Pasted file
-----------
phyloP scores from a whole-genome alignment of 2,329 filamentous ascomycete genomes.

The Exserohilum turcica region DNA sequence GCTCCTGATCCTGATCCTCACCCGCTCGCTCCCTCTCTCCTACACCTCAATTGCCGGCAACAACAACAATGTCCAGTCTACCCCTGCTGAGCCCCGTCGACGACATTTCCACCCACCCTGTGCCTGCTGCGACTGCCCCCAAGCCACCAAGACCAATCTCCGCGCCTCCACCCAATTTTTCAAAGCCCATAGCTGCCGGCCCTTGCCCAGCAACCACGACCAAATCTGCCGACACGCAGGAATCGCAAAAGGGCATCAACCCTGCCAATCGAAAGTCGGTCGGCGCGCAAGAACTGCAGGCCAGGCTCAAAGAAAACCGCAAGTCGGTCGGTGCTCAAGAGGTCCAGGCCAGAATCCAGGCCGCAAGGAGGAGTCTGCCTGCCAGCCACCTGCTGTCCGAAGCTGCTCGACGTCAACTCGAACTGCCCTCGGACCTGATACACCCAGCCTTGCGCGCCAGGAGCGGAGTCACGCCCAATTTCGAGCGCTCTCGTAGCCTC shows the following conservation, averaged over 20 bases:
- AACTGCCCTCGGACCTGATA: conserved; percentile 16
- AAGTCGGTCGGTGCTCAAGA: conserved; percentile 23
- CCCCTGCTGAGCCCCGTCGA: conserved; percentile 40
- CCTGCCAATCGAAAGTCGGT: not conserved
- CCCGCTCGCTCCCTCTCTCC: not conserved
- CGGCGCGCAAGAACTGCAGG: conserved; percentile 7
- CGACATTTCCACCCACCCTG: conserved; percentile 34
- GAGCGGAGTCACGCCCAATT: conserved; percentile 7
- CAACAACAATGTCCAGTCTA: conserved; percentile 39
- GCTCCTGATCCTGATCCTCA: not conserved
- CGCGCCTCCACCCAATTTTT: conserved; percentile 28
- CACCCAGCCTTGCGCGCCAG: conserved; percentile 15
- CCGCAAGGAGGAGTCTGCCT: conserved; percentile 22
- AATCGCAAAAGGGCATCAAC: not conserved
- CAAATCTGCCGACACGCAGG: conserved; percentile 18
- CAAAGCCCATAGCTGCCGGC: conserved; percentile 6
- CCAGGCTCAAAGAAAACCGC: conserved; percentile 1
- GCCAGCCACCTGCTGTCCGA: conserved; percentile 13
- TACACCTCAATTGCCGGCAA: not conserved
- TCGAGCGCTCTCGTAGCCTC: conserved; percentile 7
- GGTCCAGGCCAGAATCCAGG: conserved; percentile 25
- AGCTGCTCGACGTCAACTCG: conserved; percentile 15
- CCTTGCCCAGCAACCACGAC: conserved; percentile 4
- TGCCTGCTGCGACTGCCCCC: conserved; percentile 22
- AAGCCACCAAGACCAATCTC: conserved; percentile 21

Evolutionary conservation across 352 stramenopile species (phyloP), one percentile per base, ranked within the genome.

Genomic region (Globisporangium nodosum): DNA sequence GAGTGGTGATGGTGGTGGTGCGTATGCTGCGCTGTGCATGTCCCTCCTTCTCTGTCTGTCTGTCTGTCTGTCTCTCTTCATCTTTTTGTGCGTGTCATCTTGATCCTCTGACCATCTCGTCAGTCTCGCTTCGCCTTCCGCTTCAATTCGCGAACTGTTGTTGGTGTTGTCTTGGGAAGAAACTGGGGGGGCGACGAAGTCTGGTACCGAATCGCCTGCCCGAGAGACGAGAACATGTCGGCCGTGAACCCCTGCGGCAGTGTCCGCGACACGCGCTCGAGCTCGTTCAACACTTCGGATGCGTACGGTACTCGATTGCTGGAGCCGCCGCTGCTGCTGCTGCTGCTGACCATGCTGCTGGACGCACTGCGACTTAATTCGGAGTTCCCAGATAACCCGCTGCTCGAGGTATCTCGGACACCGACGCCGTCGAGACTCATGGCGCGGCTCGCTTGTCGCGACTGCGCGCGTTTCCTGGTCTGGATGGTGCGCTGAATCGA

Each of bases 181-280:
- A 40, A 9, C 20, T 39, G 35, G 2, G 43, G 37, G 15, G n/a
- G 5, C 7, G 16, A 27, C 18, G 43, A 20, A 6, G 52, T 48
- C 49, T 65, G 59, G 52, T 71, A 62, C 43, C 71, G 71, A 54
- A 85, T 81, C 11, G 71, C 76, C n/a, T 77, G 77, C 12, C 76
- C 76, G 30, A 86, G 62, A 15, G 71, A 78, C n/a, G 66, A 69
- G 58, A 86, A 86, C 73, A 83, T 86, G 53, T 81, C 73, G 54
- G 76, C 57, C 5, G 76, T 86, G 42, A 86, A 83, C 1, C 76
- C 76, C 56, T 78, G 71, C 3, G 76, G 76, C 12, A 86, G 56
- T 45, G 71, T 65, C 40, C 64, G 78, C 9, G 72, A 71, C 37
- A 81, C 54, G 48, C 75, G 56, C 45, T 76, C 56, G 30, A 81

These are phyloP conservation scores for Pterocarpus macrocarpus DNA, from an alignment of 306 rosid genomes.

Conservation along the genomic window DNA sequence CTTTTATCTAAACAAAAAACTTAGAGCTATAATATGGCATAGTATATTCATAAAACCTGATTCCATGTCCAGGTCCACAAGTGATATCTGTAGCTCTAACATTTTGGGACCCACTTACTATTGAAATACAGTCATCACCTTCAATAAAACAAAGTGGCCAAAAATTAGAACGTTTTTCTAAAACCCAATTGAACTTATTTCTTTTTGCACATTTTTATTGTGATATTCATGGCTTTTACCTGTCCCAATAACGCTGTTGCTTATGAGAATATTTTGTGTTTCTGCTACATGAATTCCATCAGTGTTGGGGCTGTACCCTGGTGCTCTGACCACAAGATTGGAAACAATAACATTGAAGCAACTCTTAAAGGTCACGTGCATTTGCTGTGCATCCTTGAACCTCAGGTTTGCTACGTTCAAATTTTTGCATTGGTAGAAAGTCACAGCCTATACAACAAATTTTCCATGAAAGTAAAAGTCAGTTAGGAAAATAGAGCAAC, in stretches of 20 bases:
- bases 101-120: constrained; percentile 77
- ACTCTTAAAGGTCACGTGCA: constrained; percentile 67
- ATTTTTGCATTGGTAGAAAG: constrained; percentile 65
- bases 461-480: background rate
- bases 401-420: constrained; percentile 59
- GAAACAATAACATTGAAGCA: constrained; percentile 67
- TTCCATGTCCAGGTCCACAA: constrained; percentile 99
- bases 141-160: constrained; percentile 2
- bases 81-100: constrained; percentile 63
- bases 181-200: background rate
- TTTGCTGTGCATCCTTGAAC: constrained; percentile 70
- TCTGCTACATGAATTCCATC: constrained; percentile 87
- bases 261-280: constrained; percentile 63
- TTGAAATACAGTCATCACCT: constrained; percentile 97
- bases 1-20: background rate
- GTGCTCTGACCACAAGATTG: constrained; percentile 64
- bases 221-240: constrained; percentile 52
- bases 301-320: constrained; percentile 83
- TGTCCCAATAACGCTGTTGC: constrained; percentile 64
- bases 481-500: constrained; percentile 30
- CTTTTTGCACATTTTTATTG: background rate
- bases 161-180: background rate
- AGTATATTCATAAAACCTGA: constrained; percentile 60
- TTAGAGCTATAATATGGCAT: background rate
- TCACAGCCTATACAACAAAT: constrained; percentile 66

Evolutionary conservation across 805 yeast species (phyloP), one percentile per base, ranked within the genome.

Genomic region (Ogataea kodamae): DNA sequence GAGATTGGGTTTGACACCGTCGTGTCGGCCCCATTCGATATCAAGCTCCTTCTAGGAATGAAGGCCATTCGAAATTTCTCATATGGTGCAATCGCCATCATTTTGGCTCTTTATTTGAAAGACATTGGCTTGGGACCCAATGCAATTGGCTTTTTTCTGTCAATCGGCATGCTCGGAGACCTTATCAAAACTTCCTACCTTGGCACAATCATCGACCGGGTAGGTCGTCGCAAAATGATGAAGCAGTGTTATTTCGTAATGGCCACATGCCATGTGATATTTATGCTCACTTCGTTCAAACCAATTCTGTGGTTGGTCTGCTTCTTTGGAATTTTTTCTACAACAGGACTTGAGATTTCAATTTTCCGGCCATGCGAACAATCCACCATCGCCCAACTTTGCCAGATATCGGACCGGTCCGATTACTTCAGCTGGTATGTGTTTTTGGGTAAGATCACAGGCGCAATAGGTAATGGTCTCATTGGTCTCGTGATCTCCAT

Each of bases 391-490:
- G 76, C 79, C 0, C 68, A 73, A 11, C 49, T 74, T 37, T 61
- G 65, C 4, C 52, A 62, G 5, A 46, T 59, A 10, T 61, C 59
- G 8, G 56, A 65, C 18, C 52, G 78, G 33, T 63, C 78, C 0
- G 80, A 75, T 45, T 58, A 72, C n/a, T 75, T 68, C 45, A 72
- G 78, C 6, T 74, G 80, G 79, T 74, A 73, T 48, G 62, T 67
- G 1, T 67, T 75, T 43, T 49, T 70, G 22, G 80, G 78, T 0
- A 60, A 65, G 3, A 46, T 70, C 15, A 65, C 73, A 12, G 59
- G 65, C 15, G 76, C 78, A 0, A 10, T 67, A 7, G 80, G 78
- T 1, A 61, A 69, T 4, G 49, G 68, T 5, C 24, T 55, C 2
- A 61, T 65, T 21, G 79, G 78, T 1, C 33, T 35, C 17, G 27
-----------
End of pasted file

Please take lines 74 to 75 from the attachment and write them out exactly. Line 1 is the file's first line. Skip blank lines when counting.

- G 80, A 75, T 45, T 58, A 72, C n/a, T 75, T 68, C 45, A 72
- G 78, C 6, T 74, G 80, G 79, T 74, A 73, T 48, G 62, T 67